Tuesday, October 06, 2015

7 Ways to Prepare for NaNoWriMo in October

I love October. The weather cools, the leaves change, and there freshly harvested apples. And what is better than sweater weather and pumpkin pie? It is also the prefect time to begin preparing for the insanity of November and NaNoWriMo.

There are already a number of great resources available on how to prepare your plot and characters. This article is different. NaNoWriMo is a lot of fun but it consumes your life for the entire month. You become a plate spinner with three too many plates to spin. It can be a challenge to keep your life going while focused the 50k goal.

I've successfully participant in NaNoWriMo since 2007 and have been an ML for 7 years. Even with the writing wins November hasn't always gone smoothly for me. It takes effort and planning to stay balanced and organized. Below are seven tips, tricks, and helpful suggestions to help you prepare for life in November while avoiding dropping any plates.

1. Schedule Your Calendar
A common piece of advice is planning when you will write. It is important to set up large blocks of time for writing while finding spare moments to steal 5 to 20 extra minutes to write here and there. 'Schedule your calendar' takes that a step further. Look at what family, work, or school commitments you have in November. Make a list of those and any appointments or projects you have. Ask yourself what can you do ahead of time or put off till December? Make a to do list of these things. Start projects now to help relieve some of the stress in November.

Next, figure out what are non-negotiable activities. For students it might be a test, project, or presentation.  For my American friends it maybe a trip home for Thanksgiving. Mark these on your calendar. This will help keep you from forgetting your commitments when you are deep in the world of writing. It will also help you know the days you might not make the 1667 word goal while showing you the best word count recovery days.

2. Make a Meal Plan and Freeze Meals
I often decide what I am going to cook that day, if I am really on top of things I know a week in advance. For November I try to have the whole month planned. I even cook extras in October so I have meals ready to go in the freezer. My other meal trick is paper plates. My places doesn't have a dishwasher. To gain more writing time I cut down my dish washing time.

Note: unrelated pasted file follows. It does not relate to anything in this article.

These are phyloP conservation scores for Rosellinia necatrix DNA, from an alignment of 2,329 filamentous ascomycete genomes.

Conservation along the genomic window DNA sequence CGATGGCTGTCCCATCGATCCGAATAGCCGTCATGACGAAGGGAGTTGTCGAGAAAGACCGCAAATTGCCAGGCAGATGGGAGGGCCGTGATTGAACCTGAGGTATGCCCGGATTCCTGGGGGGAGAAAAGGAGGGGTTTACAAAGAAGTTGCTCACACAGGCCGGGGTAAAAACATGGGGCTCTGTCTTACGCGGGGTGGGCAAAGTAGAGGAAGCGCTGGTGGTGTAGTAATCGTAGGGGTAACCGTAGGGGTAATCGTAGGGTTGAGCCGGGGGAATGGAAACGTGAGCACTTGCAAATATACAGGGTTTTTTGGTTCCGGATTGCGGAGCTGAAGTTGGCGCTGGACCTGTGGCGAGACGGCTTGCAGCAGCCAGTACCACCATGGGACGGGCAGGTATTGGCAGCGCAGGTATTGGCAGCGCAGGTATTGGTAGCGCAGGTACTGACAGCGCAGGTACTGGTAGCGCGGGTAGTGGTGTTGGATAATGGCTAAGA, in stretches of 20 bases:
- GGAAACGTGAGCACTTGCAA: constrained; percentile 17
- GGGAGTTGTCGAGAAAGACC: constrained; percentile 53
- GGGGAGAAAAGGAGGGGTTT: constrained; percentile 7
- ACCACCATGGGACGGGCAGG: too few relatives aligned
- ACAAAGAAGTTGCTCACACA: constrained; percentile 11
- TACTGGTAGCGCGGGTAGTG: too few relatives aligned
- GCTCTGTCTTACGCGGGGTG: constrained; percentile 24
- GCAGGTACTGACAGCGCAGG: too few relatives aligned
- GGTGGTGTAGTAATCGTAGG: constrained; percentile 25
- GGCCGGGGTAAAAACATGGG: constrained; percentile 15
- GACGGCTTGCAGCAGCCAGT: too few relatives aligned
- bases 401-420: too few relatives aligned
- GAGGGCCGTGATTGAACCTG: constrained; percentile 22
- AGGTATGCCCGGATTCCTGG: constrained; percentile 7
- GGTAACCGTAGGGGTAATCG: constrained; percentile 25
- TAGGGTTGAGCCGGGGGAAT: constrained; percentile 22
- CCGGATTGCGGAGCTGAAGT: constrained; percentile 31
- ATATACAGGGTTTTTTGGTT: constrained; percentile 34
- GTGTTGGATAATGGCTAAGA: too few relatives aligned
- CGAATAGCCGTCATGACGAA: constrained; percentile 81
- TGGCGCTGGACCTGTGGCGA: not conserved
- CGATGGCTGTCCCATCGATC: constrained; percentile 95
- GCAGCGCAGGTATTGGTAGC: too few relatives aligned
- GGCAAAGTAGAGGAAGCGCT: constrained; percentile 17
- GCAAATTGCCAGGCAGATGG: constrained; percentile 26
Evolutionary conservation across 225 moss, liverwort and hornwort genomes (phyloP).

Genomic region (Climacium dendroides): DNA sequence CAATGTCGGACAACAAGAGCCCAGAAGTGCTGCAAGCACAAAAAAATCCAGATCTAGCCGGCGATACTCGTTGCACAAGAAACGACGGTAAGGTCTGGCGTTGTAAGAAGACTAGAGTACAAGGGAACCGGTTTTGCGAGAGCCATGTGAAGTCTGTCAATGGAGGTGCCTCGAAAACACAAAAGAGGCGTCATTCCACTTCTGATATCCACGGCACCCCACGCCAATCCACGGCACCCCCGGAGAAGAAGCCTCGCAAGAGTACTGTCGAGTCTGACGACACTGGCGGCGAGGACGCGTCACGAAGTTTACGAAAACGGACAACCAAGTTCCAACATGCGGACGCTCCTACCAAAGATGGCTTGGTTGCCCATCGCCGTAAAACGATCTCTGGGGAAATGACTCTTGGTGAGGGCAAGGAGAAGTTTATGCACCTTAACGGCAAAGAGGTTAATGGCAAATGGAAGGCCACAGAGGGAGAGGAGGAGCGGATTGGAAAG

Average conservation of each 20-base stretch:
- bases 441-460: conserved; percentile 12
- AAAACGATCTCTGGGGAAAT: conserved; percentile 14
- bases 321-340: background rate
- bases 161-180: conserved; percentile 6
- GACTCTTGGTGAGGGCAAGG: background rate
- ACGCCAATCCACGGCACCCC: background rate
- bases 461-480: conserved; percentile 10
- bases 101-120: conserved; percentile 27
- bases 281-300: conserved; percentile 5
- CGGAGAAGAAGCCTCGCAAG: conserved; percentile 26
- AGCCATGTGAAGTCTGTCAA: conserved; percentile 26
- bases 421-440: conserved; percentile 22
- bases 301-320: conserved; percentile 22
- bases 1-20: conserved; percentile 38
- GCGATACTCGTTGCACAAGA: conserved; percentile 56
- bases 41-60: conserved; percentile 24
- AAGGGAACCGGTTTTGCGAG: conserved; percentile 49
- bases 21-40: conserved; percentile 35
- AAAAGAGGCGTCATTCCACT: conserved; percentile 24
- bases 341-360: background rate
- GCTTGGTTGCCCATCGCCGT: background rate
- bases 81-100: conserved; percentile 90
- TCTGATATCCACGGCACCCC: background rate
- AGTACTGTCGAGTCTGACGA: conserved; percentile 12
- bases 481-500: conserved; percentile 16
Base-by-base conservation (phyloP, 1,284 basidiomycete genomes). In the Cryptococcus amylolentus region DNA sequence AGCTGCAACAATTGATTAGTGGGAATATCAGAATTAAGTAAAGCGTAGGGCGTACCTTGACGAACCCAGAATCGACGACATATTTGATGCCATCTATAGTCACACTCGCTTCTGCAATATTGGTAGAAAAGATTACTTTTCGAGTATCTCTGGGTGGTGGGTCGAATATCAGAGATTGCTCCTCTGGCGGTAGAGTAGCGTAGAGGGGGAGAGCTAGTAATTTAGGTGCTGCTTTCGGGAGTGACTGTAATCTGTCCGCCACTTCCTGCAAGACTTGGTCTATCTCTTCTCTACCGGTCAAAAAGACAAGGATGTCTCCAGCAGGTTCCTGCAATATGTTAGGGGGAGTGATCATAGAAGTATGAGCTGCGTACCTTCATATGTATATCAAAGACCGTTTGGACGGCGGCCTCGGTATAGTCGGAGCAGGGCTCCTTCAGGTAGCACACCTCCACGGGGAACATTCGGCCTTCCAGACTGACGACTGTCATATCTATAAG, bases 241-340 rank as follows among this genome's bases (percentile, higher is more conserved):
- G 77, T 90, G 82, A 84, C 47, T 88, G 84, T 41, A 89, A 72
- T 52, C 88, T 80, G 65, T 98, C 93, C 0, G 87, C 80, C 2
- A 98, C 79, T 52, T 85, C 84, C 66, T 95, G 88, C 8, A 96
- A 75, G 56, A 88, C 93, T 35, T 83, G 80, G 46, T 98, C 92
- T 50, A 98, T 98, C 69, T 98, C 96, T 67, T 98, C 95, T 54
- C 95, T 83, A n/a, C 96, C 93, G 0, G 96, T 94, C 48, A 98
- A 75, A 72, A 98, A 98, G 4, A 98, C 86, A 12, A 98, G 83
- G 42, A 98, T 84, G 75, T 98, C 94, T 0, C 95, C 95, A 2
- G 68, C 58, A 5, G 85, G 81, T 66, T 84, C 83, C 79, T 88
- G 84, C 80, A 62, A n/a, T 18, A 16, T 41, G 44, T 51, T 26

3. Gather Inspiration
Writing is pilgrimage. It is you journeying alone through your creativity. Writing will take you to the highest peaks of inspiration. But it requires will and determination to keep going because after the mountain tops comes the valleys. These low points are filled with self-doubt, negativity, and an inner editor who won't shut up. It will make you want to give up. You need tools to help you stay motivated and keep writing. Here are a few suggestions:
  • Find good quotes about writing. I keep mine as the cover to my research binder. You could write then on note cards and put them up around your work space. Or make them your desktop background.
  • Gather inspirational images, postcards, or your own sketches. I use a mix of pictures I find pretty or make me happy and those that fit with my novel idea and spark my creativity. Use  your collection to create a poster or desktop background.
  • Make a writing playlist or two. Music is different for everyone. I like to use movie and video soundtracks. I find songs lyrics distracting because I want to sing along.
  • I got this idea from another ML, I have never tried it, but make a box or cage to be the symbolic prison for your inner editor.
  • Have a way to recharge and/or relax between writing sessions. It could be drawing, walking, a bubble bath, or whatever works for you. Something that can be a quick 10-20 minute reset. Try to avoid using the internet or TV for these breaks. Both draw you in for longer than you expect and aren't as helpful at letting your mind wander to the next twist your novel needs.